The U.S. Food and Drug Administration revised its guidance about two monoclonal antibody treatments in late January, noting that they are not effective against omicron variants. The agency said other drugs may be used for omicron patients. 

For the emerging BA.2 variant, therapeutics have shown mixed results. An infusion of the monoclonal antibody sotrovimab may not be as effective against BA.2 as it is against earlier variants, though some studies showed it still had neutralizing effects, according to a Reuters report

In mid-February, the FDA authorized use of a new monoclonal antibody, bebtelovimab, stating that it shows activity against the earlier omicron variant and BA.2. This antibody is designed to be used before hospitalization to prevent more severe disease. North Carolina has received nearly 5,770 doses of bebtelovimab since authorization, according to data from the U.S. Department of Health and Human Services.

Some clinicians also prescribe Paxlovid, a five-day course of antiviral pills, authorized by the FDA for COVID-19, which must be taken early in illness to be effective. 

“A big priority needs to be on the further development of therapeutics, particularly outpatient medicines that can be given early in an infection and can keep people at home,” Quick said.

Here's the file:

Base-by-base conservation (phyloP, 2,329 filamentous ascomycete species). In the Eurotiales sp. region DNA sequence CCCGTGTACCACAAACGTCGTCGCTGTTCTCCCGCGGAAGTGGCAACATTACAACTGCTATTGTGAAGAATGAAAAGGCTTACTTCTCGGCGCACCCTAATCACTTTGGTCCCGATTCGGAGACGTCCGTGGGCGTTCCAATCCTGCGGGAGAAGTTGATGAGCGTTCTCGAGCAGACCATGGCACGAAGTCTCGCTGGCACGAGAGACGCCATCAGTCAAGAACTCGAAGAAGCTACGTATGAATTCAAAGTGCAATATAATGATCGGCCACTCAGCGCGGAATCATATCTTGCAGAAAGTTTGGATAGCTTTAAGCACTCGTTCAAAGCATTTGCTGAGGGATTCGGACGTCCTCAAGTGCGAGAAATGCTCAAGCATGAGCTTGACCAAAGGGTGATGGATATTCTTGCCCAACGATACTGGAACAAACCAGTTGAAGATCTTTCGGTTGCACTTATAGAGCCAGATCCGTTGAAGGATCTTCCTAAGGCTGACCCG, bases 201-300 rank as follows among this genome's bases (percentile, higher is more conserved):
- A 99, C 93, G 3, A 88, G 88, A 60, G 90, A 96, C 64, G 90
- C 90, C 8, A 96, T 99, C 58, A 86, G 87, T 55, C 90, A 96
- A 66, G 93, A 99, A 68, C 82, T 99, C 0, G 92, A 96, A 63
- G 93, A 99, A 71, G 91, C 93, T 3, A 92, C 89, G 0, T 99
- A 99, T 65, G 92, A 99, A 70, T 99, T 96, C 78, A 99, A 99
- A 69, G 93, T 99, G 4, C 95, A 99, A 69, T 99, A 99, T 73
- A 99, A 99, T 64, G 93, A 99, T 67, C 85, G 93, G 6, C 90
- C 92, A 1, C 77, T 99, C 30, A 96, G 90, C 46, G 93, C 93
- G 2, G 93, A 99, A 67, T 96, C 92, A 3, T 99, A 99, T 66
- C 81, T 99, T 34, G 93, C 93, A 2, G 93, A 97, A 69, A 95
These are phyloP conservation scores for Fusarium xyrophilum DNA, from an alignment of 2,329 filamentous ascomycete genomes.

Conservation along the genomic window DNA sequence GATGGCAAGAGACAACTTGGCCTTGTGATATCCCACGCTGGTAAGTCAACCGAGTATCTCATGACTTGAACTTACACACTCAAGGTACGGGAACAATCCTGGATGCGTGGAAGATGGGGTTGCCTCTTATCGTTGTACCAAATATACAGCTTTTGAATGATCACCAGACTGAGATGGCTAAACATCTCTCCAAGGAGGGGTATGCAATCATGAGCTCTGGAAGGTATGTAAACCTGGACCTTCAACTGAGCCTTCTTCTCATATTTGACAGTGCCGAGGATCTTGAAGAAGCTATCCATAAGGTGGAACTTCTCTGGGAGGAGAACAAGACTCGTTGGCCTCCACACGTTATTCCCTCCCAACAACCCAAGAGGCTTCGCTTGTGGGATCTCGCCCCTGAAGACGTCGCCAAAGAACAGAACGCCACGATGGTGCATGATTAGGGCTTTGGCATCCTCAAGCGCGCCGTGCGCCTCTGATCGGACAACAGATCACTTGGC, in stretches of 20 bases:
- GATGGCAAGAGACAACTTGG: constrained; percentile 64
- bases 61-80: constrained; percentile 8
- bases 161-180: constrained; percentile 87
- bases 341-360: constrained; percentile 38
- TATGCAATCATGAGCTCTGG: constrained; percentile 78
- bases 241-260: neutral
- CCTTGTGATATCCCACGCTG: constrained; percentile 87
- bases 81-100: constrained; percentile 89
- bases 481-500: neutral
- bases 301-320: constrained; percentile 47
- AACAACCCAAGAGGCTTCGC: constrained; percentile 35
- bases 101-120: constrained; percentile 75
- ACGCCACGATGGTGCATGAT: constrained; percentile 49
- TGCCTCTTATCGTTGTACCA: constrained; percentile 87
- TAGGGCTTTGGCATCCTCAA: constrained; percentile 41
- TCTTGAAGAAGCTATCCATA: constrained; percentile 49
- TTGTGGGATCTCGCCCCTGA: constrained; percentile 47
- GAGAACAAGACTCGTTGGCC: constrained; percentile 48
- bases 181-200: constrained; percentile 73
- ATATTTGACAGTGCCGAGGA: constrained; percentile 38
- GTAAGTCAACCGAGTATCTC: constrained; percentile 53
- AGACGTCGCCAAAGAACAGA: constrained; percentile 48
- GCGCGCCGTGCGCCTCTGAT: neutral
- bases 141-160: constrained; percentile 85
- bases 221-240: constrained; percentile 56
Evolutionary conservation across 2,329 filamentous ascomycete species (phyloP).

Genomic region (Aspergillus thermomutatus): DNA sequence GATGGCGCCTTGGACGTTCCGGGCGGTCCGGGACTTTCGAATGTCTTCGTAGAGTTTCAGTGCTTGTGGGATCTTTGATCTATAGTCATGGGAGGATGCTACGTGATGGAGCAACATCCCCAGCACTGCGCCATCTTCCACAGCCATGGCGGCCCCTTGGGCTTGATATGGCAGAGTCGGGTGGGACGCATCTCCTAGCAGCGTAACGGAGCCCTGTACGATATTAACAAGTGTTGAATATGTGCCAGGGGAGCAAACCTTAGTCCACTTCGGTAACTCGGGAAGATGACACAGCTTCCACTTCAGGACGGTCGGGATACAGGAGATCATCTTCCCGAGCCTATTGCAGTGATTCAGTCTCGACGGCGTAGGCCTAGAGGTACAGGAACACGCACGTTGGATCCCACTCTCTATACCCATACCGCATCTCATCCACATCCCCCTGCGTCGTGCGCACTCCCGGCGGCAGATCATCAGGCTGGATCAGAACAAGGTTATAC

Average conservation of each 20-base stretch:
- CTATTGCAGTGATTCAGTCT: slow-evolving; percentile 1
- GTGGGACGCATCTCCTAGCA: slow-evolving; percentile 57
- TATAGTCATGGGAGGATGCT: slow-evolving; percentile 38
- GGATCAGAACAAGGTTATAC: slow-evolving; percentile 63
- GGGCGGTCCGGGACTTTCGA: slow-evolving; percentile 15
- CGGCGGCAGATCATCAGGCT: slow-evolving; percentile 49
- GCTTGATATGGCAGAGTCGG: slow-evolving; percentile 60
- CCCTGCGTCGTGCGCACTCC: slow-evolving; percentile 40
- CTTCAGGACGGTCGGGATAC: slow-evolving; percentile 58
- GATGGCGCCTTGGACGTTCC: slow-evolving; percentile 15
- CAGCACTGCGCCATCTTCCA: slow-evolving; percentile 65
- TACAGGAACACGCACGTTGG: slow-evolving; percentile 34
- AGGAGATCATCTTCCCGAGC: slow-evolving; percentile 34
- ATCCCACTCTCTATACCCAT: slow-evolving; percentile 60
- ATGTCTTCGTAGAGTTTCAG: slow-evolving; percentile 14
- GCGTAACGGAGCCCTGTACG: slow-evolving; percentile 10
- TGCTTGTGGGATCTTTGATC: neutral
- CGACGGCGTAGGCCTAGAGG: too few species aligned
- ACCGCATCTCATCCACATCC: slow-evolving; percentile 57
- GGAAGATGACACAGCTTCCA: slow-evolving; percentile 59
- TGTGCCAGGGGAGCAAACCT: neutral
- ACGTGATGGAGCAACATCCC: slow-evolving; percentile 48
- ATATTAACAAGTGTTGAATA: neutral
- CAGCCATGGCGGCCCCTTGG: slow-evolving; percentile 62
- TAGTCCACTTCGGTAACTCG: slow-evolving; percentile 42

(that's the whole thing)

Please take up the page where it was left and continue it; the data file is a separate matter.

Those suffering from the disease may find some relief in knowing that prior infection may also offer some future protection from new variants. While some reports of reinfection with BA.2 after the initial variant have surfaced, “initial data from population-level reinfection studies suggest that infection with BA.1 provides strong protection against reinfection with BA.2, at least for the limited period for which data are available,” the World Health Organization said. 

Scientists in the state continue to track new variants and their possible spread. A new network of researchers, called CORonavirus VAriant SEQencing or, CORVASEQ, was formed to test and track samples from all 100 counties. 

As new variants are identified, people should continue to be diligent in their actions in response to the virus, Quick advised. He likened waves to a hurricane warning, cautioning that people should pay attention to public health officials and change behaviors before the situation gets out of hand. 

“One of my biggest concerns is knowing that it is a possibility that people just think it’s over and then we fail to take action,” he said.

Editor’s note: This story was updated to reflect booster numbers for North Carolina.